What We Know About A 'Star Trek Beyond' Sequel -- It Will Probably Be Cheaper

Robert Bellach

Much of the movie news of late has been about the box office success of Suicide Squad. But what of Star Trek Beyond, the recent entry in the ongoing reboot series of Star Trek? The word is not so good. As of Sunday, Box Office Mojo lists its box office total as $127,901,364 – still not quite near the projected budget of $185 million. That doesn't even begin to take additional marketing costs into account. Despite good reviews, the film appears to be a long way from being fully profitable.

He notes the July opening weekend results are under the adjusted-for-inflation results of Star Trek: First Contact (one of the more successful Star Trek films), but actually come close to the box office results of Star Trek: Generations (a film noted for only middling box office by Star Trek standards).

"The franchise is now basically where it was in the mid-1980s and mid-1990s."

So, there's one thing we probably know about the next Star Trek film, if it happens: it will be a lower budgeted movie.

In an article titled, "A Cheaper 'Star Trek' Franchise Can Live Longer And Be More Prosperous," Mendelson lays out his theory and proposition to create a more sustainable future for the series.

"Here's the weird conundrum that exists in the current Star Trek cinematic universe: The films cost so much that they are barely profitable even when they do make quite a bit of money. Yet, the massive action scenes and set pieces that demand said budgets are basically everyone's least favorite part of any given Star Trek film. When people rave about a Star Trek movie, they are usually talking about the winning cast, the emotional payoffs, and/or the would-be social topicality. In short, nobody ever went to a Star Trek movie primarily for the action scenes.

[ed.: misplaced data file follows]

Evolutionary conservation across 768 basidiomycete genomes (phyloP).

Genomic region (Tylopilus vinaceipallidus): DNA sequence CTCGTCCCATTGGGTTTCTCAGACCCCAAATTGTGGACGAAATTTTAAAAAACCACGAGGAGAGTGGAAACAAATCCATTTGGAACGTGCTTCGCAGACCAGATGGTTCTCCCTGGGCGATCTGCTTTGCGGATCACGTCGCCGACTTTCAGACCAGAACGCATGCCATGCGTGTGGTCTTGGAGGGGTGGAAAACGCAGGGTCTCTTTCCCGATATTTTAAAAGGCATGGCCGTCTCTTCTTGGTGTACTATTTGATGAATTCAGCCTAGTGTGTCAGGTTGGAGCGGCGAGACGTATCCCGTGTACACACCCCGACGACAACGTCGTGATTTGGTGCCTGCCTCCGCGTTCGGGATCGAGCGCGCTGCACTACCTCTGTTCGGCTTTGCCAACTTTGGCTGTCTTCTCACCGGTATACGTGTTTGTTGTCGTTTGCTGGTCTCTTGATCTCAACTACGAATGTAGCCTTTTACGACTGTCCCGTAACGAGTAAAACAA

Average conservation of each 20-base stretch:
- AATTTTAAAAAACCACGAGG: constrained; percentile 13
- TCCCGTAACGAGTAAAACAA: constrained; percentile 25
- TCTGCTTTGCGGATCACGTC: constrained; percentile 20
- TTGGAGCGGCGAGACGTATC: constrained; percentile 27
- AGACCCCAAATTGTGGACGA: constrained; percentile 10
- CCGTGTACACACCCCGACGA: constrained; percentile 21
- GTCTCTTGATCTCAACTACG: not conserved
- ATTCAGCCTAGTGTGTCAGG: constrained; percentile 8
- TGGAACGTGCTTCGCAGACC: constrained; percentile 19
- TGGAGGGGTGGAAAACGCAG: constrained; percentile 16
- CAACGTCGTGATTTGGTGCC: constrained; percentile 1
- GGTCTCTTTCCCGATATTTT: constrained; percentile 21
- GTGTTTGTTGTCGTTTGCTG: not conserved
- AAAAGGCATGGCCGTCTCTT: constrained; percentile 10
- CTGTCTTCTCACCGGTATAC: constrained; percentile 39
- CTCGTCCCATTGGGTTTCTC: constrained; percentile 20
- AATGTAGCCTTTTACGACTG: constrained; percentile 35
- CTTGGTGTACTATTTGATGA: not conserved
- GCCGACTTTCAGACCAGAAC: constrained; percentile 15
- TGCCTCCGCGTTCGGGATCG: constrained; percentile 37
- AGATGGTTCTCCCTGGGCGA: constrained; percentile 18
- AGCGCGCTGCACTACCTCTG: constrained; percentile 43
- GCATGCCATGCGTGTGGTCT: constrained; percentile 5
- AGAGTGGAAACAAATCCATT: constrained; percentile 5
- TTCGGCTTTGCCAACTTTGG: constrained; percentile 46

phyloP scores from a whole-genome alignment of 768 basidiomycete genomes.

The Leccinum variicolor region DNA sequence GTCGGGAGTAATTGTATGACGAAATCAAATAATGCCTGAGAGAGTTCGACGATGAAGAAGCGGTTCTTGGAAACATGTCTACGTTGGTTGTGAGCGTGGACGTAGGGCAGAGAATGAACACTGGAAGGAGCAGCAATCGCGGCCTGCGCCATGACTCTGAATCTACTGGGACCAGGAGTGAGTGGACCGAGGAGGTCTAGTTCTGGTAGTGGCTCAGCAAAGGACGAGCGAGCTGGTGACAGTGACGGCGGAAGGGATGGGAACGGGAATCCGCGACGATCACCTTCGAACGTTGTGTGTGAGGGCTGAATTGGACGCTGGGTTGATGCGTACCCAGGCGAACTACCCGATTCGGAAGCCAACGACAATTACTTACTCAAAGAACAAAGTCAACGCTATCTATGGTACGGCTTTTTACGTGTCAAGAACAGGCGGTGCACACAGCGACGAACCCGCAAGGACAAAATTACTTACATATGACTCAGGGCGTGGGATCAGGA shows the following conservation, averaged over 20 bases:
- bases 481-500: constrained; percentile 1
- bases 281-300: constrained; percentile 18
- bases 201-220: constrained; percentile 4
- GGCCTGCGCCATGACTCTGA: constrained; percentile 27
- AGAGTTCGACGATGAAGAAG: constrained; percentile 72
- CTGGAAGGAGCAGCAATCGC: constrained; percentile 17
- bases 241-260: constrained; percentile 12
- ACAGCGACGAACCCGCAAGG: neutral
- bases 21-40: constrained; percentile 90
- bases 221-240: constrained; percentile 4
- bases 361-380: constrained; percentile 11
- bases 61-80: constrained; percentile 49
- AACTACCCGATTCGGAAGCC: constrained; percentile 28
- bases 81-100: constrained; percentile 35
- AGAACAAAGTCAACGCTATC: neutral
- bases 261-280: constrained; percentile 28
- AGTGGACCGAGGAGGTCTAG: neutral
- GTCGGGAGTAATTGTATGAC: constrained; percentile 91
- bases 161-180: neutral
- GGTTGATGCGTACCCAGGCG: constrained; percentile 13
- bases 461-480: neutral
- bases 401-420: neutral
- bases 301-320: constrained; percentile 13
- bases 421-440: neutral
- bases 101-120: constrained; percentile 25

"...there must be a happy medium between a $50 million cheapie and a $185m extravaganza... Having one or two fewer action scenes, sequences that generally earn the ire of critics/fans and (I would argue) the comparative indifference of general audiences anyway, and/or somewhat toning down the scale of the existing action scenes, could potentially reduce the budget. Thus, the next Star Trek film wouldn't have to clear $400 million worldwide just to hopefully break even or make a small profit."

"...there must be a happy medium between a $50 million cheapie and a $185m extravaganza... Having one or two fewer action scenes, sequences that generally earn the ire of critics/fans and (I would argue) the comparative indifference of general audiences anyway, and/or somewhat toning down the scale of the existing action scenes, could potentially reduce the budget. Thus, the next Star Trek film wouldn't have to clear $400 million worldwide just to hopefully break even or make a small profit."

[Photo via Paramount Pictures]

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